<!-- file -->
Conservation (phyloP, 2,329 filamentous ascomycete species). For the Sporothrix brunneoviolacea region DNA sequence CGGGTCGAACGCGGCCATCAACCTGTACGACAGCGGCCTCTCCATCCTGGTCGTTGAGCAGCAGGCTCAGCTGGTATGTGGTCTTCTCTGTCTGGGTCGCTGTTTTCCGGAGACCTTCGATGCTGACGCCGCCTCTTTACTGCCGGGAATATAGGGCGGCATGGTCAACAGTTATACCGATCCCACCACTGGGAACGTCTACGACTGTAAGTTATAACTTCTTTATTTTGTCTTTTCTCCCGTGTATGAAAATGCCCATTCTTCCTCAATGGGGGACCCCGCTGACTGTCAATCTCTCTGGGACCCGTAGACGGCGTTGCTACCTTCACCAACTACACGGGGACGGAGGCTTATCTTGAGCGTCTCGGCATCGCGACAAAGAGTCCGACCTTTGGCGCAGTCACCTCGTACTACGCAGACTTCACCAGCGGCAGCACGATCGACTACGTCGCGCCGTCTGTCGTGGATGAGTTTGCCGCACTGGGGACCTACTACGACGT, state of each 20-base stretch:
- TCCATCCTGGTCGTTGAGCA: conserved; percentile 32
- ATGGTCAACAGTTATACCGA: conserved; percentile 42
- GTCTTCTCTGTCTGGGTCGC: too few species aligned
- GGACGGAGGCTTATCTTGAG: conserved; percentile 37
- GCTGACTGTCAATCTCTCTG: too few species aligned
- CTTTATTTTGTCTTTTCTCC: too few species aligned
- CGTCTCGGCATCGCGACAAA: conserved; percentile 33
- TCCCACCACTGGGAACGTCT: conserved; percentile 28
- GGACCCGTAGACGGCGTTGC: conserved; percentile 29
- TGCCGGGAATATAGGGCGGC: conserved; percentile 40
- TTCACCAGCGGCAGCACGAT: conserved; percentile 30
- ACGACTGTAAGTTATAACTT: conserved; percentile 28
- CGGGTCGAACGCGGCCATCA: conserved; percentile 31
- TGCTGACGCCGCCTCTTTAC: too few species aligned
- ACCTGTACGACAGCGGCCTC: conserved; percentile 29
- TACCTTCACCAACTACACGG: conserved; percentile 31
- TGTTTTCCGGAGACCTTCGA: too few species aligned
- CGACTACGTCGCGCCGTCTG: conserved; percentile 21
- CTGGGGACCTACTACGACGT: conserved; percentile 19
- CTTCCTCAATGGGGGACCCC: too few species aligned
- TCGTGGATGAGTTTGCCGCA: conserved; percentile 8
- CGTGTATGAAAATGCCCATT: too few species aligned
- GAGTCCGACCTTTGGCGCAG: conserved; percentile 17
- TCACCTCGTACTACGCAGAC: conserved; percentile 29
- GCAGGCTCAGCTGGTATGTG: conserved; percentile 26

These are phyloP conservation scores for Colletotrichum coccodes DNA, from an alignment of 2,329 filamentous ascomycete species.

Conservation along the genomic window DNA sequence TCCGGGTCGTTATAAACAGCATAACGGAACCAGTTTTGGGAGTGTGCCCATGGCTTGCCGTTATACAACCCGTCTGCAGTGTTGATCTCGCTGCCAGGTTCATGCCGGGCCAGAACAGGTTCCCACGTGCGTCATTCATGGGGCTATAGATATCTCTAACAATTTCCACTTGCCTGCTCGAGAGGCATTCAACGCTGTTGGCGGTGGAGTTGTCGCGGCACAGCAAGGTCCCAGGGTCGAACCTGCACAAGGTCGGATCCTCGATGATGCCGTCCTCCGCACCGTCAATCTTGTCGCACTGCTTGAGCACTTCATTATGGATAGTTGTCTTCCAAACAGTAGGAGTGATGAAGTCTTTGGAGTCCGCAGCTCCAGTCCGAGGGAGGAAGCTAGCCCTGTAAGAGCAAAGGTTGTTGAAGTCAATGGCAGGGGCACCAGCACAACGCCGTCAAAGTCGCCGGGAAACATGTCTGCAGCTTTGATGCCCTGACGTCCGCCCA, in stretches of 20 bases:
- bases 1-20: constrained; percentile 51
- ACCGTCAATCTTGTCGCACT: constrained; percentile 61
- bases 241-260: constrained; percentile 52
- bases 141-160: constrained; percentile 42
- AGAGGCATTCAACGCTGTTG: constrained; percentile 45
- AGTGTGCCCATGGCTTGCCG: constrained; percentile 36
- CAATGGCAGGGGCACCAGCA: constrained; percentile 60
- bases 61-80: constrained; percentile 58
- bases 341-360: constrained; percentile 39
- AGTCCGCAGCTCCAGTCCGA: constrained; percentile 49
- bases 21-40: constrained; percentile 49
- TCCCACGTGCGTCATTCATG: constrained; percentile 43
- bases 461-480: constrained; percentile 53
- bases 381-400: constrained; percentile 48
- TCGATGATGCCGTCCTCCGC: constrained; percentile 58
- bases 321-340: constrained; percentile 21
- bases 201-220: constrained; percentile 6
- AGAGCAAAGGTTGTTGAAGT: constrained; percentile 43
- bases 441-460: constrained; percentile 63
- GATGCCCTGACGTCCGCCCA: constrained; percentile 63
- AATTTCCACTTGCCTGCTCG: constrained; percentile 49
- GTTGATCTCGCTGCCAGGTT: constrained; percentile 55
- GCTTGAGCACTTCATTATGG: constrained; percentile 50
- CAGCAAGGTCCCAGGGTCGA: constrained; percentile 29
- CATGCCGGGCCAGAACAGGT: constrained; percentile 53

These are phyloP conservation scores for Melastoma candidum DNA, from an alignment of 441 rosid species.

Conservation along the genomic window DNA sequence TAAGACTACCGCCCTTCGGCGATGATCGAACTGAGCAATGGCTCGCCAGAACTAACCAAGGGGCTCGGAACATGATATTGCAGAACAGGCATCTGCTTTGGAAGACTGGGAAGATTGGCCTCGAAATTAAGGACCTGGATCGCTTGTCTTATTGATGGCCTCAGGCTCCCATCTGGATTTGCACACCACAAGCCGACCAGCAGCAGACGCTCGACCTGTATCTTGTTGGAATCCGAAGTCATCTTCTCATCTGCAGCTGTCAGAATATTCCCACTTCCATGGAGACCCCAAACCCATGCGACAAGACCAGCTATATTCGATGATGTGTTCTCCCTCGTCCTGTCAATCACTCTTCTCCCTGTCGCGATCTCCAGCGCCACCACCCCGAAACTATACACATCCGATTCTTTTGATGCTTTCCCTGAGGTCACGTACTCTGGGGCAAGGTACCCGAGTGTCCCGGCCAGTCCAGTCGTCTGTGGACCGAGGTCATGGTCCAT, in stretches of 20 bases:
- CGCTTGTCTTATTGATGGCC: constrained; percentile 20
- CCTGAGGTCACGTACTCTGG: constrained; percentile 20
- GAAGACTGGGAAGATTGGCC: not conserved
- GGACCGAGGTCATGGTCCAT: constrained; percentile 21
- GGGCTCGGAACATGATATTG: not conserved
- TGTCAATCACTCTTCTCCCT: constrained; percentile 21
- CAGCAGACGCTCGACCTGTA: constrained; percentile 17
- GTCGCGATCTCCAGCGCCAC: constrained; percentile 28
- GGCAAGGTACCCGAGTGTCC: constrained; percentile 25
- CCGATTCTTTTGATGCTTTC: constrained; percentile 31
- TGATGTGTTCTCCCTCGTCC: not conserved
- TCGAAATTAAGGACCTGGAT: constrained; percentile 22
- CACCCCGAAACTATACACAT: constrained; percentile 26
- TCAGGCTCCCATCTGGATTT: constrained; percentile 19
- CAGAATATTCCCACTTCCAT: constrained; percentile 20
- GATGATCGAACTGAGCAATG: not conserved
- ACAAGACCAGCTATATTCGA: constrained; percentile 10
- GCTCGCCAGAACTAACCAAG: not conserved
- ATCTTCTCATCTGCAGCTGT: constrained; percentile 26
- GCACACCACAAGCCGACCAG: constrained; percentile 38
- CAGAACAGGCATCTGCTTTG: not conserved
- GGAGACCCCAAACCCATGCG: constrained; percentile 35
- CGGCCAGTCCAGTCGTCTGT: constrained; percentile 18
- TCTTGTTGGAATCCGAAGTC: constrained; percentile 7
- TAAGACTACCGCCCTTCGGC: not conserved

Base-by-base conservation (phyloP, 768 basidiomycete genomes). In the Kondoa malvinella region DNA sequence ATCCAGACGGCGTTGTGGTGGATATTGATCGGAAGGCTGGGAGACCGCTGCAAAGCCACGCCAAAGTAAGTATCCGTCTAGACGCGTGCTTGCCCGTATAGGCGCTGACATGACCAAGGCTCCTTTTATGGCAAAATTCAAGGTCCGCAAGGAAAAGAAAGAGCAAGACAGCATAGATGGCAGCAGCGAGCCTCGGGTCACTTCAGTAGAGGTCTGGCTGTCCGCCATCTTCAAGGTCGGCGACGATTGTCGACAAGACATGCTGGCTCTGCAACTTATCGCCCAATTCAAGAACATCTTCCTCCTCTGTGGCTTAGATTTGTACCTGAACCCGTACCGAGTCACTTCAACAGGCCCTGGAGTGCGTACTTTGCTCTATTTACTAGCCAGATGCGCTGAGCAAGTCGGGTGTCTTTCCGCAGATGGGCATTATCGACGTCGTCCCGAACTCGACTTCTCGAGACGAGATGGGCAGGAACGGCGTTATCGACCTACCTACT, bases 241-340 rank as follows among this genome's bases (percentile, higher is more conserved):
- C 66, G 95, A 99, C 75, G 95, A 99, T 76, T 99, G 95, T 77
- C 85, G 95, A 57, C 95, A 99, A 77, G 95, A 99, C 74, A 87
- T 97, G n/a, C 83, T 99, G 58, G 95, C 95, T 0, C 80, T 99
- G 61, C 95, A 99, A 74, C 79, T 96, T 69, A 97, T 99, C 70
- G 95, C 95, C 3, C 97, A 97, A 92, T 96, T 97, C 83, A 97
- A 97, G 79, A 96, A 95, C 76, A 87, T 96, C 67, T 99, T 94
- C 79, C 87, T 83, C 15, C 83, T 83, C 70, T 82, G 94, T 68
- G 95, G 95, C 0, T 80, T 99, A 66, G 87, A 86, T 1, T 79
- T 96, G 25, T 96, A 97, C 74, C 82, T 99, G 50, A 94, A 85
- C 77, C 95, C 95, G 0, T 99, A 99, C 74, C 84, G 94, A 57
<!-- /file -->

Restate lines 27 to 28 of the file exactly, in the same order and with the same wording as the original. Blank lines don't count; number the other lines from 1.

These are phyloP conservation scores for Colletotrichum coccodes DNA, from an alignment of 2,329 filamentous ascomycete species.

Conservation along the genomic window DNA sequence TCCGGGTCGTTATAAACAGCATAACGGAACCAGTTTTGGGAGTGTGCCCATGGCTTGCCGTTATACAACCCGTCTGCAGTGTTGATCTCGCTGCCAGGTTCATGCCGGGCCAGAACAGGTTCCCACGTGCGTCATTCATGGGGCTATAGATATCTCTAACAATTTCCACTTGCCTGCTCGAGAGGCATTCAACGCTGTTGGCGGTGGAGTTGTCGCGGCACAGCAAGGTCCCAGGGTCGAACCTGCACAAGGTCGGATCCTCGATGATGCCGTCCTCCGCACCGTCAATCTTGTCGCACTGCTTGAGCACTTCATTATGGATAGTTGTCTTCCAAACAGTAGGAGTGATGAAGTCTTTGGAGTCCGCAGCTCCAGTCCGAGGGAGGAAGCTAGCCCTGTAAGAGCAAAGGTTGTTGAAGTCAATGGCAGGGGCACCAGCACAACGCCGTCAAAGTCGCCGGGAAACATGTCTGCAGCTTTGATGCCCTGACGTCCGCCCA, in stretches of 20 bases: